Wednesday, July 02, 2014

Similar to my concern that no one is looking at logs. Managers must “control!” not just produce analysis reports that they don't bother to read.
T-Mobile charged customers for 'hundreds of millions' of dollars in bogus fees - FTC
The Federal Trade Commission filed a lawsuit Tuesday alleging that T-Mobile (TMUS) earned a windfall in recent years from third-party merchants offering bogus text message subscriptions for things like flirting tips, horoscopes and celebrity gossip. Those charges frequently weren't authorized by customers. The charges were allegedly concealed on customers' monthly bills.
As many as 40% of those customers hit with these monthly charges sought refunds, a fact that the FTC says should have been "an obvious sign to T-Mobile that the charges were never authorized." The complaint alleges that the charges took place between 2009 until December of last year, and T-Mobile had documentation of high complaint levels as early as 2012.

Perhaps this kerfuffle has legs. Releasing it on a weekend doesn't seem to have buried it.
Facebook Lawyer: That Emotion-Manipulation Study Was About Customer Service
During a session on freedom of speech at the Aspen Ideas Festival, [Another year without an invitation – and it's only a few miles up in the hills. (sigh) Bob] hosted by the Aspen Institute and The Atlantic, Facebook's Head of Global Policy Management, Monika Bickert, was asked about the emotion-manipulation study that has been a subject of controversy over the past few days.
"Do you see some regulation about this," an audience member asked, "and how free speech might be influenced by what users of social networks are shown?" What if, he continued, governments began asking Facebook to do that kind of manipulation not for science, but for politics—to affect, essentially, the moods of their citizens by asking the company to influence the content those people are shown?

Data Science: What the Facebook Controversy is Really About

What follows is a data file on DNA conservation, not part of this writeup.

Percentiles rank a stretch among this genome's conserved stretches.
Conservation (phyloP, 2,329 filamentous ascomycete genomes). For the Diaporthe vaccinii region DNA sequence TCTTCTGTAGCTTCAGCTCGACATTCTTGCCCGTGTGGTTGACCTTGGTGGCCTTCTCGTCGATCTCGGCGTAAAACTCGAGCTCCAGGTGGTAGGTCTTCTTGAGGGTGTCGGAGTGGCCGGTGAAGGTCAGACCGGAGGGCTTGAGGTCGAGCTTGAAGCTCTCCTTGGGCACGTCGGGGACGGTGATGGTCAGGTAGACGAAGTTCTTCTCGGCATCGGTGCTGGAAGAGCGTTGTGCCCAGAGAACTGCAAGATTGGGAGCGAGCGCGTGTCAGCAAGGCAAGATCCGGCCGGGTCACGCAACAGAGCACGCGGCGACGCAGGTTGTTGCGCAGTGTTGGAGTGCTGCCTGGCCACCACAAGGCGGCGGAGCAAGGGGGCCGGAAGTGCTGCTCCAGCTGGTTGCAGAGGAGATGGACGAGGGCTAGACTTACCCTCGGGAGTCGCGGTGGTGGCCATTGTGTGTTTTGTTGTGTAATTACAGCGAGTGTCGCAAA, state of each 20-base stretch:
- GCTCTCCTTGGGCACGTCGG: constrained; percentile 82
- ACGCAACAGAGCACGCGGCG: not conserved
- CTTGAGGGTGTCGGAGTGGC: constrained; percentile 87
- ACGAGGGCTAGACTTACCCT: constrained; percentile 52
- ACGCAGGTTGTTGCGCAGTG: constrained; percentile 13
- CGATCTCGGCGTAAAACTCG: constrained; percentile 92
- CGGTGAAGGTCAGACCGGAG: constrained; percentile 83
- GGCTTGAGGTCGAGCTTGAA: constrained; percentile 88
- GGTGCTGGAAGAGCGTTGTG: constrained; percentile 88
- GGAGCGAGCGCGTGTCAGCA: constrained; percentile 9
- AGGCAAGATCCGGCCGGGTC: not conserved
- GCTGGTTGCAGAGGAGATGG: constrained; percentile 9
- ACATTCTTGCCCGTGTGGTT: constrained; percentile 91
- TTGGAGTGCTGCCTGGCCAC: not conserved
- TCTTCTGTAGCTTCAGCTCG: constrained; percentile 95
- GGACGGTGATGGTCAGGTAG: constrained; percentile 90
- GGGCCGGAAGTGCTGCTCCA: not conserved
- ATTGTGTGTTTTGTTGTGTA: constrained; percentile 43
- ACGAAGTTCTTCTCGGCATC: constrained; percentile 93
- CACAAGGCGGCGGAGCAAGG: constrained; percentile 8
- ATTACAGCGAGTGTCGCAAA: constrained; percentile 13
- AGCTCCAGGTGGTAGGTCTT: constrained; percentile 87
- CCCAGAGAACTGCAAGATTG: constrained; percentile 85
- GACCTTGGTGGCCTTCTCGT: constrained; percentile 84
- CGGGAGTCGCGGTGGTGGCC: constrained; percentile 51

Facebook has always “manipulated” the results shown in its users’ News Feeds by filtering and personalizing for relevance. But this weekend, the social giant seemed to cross a line, when it announced that it engineered emotional responses two years ago in an “emotional contagion” experiment, published in the Proceedings of the National Academy of Sciences (PNAS).
Since then, critics have examined many facets of the experiment, including its design, methodology, approval process, and ethics. Each of these tacks tacitly accepts something important, though: the validity of Facebook’s science and scholarship. There is a more fundamental question in all this: What does it mean when we call proprietary data research data science?

This will change when dumpsters are added to the Internet of Things.
John Wesley Hall writes:
New Mexico adopts the Greenwood dissent and holds that there is a reasonable expectation of privacy in trash left out for collection in an opaque bag, even in a communal dumpster. City ordinances on trash collection help create the expectation of privacy by regulating it. State v. Crane, 2014 N.M. LEXIS 245 (June 30, 2014)

CBS News reports:
While more people and places are switching to energy-saving LED light bulbs, a California company has found a way to turn them into smart networks that can collect and feed data. However, the new technological opportunities are also raising privacy concerns, reports CBS News’ Bill Whitaker.
A building in Silicon Valley is one of the few places in the country where a smart light network has been installed. They’re used primarily for security. The 40 lampposts in the parking lot holds 83 LED lights, and they’re connected to seven cameras in a seamless grid that tracks and records people’s moves.
“We do use the license plate recognition, and we also can detect people,” said Kevin Kirk, chief engineer for the Shorenstein Company, which owns the building.
The company plans to install smart lights at its properties across the country.
Read more on CBS.
Joe Cadillic, a frequent contributor to this blog, reminds us that he has been blogging about streetlamp surveillance since last year:

Concern about surveillance of US citizens. Surveillance starts with the overseas end, but if I called Evil McBadguy (or he called me), wouldn't they want to know a bit about me?
On Tuesday evening, the Privacy and Civil Liberties Oversight Board (PCLOB)—an independent body within the Executive Branch—released a major report concerning the National Security Agency’s electronic surveillance program under section 702 of the Foreign Act Surveillance Act. (The full text of the report entitled, “Report on the Surveillance Program Operated Pursuant to Section 702 of the Foreign Intelligence Surveillance Act,” is available here).